Skip to content
< Back to Subjects Psychology Textbooks

Sexuality and Our Diversity: Integrating Culture with the Biopsychosocial

Marcus Tye
April 2013
Page Count: 
Online Ebook Price: 
Full Color Book + Online Ebook Price: 

This textbook is suitable for the following courses: Human Sexuality and Gender Studies.

Sexuality and Our Diversity: Integrating Culture with the Biopsychosocial, takes an integrated approach to exploring the complex dimensions of biology, culture, psychology, sociology, history, and philosophy that explain human sexual diversity. Tye contextualizes specific topics, such as sexually transmitted infections, in a broader picture of comprehensive sex education and public policy, access to healthcare, and economic equality.

  • Coverage of global issues.
  • Streamlined approach with a wide-range of research from relevant disciplines.
  • Flexible organization.
  • Core concepts to help build a foundation and depth to help further explain topics to students with little to no background in psychology and biology.
  • Integration of varied disciplines, such as culture, psychology, biology, and more.
  • Customizable.

At FlatWorld, we take pride in providing a range of high-quality supplements alongside our titles, to help instructors teach effectively. Supplements are available for instructors who have registered their adoption with us. If you need to review or preview something specific, please contact us.

Register for Flatworld

Already registered? Sign in here

Need assistance in supplementing your quizzes and tests? Our test item files (in Word format) contain many true/false, multiple choice, fill in the blanks, and short essay questions.

The Instructor Manual (in Word format) will help guide you through the main concepts of each chapter such as learning objectives, key terms and takeaways. Many also include explanations and answers to chapter exercises.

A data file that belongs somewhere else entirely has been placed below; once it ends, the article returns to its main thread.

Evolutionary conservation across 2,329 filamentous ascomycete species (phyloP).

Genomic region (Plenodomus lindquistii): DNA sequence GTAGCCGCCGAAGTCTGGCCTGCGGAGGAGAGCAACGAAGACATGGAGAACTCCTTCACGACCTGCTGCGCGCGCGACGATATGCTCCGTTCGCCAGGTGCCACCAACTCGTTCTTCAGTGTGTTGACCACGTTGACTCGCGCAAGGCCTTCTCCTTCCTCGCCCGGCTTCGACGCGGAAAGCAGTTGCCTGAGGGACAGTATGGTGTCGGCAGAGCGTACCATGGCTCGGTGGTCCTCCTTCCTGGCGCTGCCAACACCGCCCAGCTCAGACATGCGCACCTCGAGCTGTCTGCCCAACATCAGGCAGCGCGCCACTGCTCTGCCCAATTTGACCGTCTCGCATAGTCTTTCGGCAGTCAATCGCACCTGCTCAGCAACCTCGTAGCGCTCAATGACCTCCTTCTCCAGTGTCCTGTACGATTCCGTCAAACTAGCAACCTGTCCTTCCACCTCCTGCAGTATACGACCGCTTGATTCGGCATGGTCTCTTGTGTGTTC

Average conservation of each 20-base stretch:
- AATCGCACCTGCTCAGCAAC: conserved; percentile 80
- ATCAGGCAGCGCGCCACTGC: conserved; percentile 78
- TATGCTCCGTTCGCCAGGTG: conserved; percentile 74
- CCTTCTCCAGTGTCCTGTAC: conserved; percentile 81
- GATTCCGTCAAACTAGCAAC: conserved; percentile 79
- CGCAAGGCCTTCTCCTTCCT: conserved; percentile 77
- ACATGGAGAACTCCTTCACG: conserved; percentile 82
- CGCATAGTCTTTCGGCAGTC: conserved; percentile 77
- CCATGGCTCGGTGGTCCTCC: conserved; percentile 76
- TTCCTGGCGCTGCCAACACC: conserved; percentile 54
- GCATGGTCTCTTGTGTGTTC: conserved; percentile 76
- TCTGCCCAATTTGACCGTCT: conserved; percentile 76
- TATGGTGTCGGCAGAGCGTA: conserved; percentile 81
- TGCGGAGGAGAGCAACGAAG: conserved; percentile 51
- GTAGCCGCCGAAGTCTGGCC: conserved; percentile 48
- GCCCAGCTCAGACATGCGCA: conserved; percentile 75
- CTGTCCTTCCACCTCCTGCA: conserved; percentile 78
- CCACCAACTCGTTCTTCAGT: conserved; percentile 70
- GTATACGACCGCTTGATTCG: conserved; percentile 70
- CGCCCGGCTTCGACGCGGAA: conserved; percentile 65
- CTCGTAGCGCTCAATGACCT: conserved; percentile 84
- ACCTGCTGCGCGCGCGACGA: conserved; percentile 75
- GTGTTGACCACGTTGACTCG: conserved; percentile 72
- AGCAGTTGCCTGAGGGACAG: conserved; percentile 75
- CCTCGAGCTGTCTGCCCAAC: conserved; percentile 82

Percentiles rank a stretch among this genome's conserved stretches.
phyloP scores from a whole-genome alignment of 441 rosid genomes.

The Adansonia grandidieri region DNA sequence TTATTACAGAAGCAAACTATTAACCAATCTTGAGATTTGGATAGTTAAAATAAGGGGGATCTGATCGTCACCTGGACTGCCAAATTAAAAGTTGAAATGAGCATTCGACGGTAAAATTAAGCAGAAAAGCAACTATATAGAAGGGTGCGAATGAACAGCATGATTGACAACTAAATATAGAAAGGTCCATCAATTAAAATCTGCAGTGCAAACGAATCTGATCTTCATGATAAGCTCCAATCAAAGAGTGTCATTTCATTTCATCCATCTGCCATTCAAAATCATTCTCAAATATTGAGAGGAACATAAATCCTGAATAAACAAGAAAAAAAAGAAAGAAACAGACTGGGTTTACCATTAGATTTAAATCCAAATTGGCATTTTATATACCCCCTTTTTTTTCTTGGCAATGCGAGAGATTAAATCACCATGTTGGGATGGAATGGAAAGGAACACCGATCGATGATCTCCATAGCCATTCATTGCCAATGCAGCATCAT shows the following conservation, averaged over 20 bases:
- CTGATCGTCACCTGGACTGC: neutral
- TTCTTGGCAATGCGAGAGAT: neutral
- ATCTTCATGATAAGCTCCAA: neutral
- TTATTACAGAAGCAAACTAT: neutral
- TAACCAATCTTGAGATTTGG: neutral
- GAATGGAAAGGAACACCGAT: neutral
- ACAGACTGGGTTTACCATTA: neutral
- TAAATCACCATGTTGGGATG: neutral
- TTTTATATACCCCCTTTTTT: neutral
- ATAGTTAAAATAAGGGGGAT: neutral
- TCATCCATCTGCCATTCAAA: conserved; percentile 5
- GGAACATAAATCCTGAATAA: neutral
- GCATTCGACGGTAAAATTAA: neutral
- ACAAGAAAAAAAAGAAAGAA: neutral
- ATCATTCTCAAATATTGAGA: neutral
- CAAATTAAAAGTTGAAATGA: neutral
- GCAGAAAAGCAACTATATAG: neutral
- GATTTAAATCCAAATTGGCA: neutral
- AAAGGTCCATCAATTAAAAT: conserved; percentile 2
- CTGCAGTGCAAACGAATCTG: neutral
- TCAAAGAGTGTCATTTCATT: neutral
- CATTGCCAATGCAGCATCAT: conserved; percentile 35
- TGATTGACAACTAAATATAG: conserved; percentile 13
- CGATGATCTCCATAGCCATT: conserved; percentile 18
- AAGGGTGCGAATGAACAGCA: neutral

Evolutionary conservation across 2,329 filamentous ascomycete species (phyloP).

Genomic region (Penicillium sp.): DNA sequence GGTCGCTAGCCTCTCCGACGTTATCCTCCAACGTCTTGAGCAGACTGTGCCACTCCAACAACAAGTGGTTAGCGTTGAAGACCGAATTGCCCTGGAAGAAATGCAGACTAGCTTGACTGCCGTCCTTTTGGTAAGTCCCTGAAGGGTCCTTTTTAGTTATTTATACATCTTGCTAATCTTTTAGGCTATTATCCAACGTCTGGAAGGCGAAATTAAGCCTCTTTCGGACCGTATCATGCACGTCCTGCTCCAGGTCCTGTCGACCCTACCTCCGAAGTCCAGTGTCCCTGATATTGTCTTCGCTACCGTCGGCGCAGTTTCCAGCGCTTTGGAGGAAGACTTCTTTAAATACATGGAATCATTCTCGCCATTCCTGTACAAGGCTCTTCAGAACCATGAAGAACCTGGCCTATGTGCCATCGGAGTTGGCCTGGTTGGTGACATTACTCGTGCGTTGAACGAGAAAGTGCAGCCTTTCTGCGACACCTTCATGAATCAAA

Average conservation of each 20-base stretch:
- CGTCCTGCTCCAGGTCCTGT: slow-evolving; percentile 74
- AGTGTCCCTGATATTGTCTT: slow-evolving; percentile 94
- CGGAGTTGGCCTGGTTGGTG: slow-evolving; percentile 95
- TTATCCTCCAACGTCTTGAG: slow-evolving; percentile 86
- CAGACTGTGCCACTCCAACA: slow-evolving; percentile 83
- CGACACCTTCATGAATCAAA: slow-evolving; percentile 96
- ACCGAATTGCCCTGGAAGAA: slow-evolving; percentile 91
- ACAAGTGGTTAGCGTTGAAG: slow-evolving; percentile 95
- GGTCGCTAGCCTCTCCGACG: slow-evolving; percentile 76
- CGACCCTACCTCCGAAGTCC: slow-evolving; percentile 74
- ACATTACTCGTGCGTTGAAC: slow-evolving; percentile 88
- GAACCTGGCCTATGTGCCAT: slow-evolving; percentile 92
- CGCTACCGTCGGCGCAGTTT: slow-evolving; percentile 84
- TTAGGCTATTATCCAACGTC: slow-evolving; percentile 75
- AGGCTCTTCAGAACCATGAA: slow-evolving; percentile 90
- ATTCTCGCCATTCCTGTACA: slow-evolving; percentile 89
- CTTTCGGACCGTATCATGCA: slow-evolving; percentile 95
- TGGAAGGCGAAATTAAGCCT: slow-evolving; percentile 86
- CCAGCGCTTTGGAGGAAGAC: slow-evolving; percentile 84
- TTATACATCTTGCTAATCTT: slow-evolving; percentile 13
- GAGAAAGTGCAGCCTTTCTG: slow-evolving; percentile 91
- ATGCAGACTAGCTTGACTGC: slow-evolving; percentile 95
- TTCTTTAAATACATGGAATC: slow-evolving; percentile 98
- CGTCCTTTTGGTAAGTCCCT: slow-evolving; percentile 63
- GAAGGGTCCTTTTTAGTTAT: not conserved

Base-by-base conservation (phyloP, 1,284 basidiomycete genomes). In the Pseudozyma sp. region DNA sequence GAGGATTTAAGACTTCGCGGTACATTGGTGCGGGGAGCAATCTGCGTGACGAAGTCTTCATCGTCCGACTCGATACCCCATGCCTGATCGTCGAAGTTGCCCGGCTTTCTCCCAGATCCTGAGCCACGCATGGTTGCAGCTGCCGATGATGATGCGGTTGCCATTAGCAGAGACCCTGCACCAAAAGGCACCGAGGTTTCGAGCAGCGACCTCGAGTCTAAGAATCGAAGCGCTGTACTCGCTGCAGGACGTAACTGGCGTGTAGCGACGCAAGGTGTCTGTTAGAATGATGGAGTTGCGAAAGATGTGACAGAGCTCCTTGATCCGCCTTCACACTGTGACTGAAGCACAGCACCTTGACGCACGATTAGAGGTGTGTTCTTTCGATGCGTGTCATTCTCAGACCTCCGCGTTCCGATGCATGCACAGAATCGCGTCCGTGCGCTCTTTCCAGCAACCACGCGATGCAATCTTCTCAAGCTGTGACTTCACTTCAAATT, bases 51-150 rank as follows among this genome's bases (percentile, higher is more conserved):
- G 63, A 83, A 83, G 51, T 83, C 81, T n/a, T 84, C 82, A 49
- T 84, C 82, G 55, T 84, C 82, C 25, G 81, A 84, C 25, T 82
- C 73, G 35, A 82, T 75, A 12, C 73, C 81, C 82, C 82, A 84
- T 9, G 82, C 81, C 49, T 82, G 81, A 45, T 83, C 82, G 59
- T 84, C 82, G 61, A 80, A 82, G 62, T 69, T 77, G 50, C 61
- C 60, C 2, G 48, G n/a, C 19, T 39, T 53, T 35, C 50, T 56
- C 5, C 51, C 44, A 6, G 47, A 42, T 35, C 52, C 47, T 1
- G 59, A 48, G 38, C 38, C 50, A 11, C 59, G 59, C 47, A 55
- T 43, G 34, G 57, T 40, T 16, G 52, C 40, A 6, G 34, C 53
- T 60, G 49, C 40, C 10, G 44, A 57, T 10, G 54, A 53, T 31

A PowerPoint presentation highlighting key learning objectives and the main concepts for each chapter are available for you to use in your classroom. You can either cut and paste sections or use the presentation as a whole.

Marcus tye

Marcus Tye

Marcus C. Tye is Dean of the School of Health Sciences at the College of Staten Island, City University of New York, and a Professor in the Psychology Department. A licensed clinical psychologist, his quantitative research has included the role of privileged communication (confidentiality) in psychotherapy, children’s memory, and credibility assessment. His work in sexuality has included fair custody evaluations with LGBT parents and the ethical dilemmas posed by “re-orientation therapy.” He first started teaching human sexuality in 2003 and aimed to write a comprehensive textbook that was accessible for beginning students, yet relevant for advanced students. His goal was to include cultural variation, gender and economic equity, global development, and LGBT equity throughout the text. Dissatisfied with texts that were heavily influenced by one theoretical perspective, he has written a text that is respectful of the multiple intellectual disciplines that contribute to a full understanding of gender and sexuality, including neuroscience, developmental, cognitive and social psychology, while also respecting the work of historians, comparative public policy and law. When teaching and writing about sexuality, Dr. Tye explains to students how to reconcile seemingly contradictory perspectives and conflicting studies on topics such as gender differences. He contextualizes specific topics such as STIs in a broader picture of comprehensive sex education and public policy, access to healthcare, and economic inequality. Prior to full time academic administration, Dr. Tye’s other regular teaching included the evolutionary origins of human nature, cross-cultural psychology, and abnormal psychology. He has an AB from Princeton University, with additional undergraduate study at St. Anne’s College, Oxford University. His doctoral degree is from the University of North Dakota, with clinical training completed within the New York State Office of Mental Health. He has lived and worked in Europe, Asia, Micronesia, and North America, and cultural diversity forms a core part of his professional writing and work.
Back to top